From the April 12 edition of Fox News' Fox & Friends:
AINSLEY EARHARDT (CO-HOST): The left is saying [Attorney General William Barr] was trying to mislead the public. They're all upset because he used the word spying and Rosenstein said I think it's just completely bizarre. He said it'd be different if Barr had said, “I'm not going to give you the report at all.” But instead he wanted to give the top-line conclusions, and that's what we were just trying to do, to try give a summary so that American people didn't have to wait weeks to read the whole thing.
GERALDO RIVERA (FOX NEWS ROAMING CORRESPONDENT AT-LARGE): I think that William Barr is an impeccable, superb professional. I think that if William Barr had been President Trump's first choice for attorney general, we never would have had Russian collusion, delusion, illusion. I think that what he said was right on, spot on. I have little doubt but that the Obama-era Justice Department spied on the Trump campaign, spied on the president-elect, and I think in many ways engineered and made absolutely probable all of the trauma we've gone through with this whole Russia --
BRIAN KILMEADE (CO-HOST): Well how about this, James Comey, so all six foot 11 inches him disagrees. Watch.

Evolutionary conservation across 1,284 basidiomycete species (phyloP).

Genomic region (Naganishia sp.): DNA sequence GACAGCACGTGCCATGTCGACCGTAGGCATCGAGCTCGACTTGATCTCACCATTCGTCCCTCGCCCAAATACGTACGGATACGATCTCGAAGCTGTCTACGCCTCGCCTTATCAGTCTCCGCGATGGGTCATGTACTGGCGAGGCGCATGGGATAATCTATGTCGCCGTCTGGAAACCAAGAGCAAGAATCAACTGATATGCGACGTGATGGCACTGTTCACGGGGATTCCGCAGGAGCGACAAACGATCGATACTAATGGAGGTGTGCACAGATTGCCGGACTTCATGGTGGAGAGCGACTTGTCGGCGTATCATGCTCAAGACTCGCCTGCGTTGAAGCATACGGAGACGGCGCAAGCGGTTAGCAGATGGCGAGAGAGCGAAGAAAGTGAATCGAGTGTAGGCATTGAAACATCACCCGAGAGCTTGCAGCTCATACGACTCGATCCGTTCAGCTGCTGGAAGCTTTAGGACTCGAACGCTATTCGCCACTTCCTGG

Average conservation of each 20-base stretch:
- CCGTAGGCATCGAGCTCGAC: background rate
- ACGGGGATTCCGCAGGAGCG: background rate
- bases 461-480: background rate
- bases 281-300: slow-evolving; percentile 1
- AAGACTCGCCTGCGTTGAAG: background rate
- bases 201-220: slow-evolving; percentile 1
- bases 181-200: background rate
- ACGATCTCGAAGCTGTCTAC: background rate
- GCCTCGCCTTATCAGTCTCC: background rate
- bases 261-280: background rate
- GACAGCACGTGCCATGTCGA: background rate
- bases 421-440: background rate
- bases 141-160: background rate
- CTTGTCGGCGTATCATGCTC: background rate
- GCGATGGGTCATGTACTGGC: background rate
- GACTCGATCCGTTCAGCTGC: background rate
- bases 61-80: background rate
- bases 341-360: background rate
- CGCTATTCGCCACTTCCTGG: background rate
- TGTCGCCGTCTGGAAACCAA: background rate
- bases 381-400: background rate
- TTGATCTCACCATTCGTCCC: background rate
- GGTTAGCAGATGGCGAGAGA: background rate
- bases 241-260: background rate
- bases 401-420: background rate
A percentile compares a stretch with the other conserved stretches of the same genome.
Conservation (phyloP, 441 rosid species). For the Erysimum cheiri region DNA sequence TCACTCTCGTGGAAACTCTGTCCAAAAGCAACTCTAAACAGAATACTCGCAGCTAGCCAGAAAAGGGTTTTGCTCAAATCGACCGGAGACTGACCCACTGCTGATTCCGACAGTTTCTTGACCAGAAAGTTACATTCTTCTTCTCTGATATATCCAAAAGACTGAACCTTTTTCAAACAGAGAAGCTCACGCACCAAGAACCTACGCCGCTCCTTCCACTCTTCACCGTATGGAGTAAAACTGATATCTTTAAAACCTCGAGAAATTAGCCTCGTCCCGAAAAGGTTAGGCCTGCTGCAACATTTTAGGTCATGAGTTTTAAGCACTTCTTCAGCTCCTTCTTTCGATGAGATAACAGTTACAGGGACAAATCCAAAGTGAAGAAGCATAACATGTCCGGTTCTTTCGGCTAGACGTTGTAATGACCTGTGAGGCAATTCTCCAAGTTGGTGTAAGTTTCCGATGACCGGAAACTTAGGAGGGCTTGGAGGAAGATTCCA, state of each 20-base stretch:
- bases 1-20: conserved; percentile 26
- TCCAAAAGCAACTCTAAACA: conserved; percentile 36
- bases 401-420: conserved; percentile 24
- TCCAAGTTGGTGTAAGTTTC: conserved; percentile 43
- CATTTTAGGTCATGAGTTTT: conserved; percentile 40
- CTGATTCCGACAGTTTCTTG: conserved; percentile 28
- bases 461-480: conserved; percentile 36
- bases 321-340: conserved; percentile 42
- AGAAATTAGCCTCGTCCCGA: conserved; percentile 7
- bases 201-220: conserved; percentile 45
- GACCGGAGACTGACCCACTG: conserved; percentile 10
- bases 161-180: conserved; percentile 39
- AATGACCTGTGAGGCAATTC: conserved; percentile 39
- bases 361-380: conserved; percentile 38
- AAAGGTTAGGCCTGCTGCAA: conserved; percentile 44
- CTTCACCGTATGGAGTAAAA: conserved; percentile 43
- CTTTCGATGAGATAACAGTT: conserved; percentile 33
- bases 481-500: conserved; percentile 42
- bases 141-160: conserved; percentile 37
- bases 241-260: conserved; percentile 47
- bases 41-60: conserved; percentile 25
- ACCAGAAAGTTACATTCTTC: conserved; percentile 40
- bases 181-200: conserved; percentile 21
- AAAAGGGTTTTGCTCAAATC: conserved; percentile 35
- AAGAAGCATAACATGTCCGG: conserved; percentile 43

STEVE DOOCY (CO-HOST): And it's key because he said “court-ordered” [surveillance], and all the questions come down to what was told to the FISA court to get the order.
RIVERA: I have no doubt but that what you just saw is one of the most disingenuous interviews I have heard recently.
RIVERA: To say that electronic surveillance and spying are different, what is the exact difference? Is it the method? There is no doubt, I believe that they did wiretap Obama's -- or rather Trump's office here in New York. I believe that they turned informants in the way they twisted arms to get people in trouble, get them conflicted. So they had to snitch anything that they knew about the president.
KILMEADE: You're talking about [George] Papadopoulos.
KILMEADE: Carter Page.
RIVERA: Carter, and you know, you have a situation here --
KILMEADE: Michael Flynn.
RIVERA: They -- poor Michael Flynn -- they twisted these people, they got them in a perjury trap, they had them by the short hairs, they got them to cooperate, and guess what? There was still no Russian collusion. But there is no doubt that to make a fine distinction between surveillance and spying is, I think, deflecting attention from what's going on.
DOOCY: Let's poll the audience. Show of hands, who thinks there was spying on the Trump campaign?
DOOCY: OK, that's every hand in the house.
RIVERA: And you know the -- Henry Kissinger once said, even paranoiacs have enemies. Even the President Trump, or President-elect Trump, was totally paranoid, that doesn't mean he did not have people spying on him. And as it turns out everything that he said basically is correct. They went after him full bore, in what, maybe it is overstating. It's not overstating to say spying. Maybe it's overstating to say there was an attempted coup. But they were talking about the 25th Amendment. They were talking about high management getting cabinet-level officials to declare the president in compos mentis (sic). And to take over -- I mean this was very, very serious. I think the blowback from this is going to be way bigger than Russiagate was. The collusion illusion is going to dim into history as we find out how a group of non-elected officials try to overthrow the president of the United States.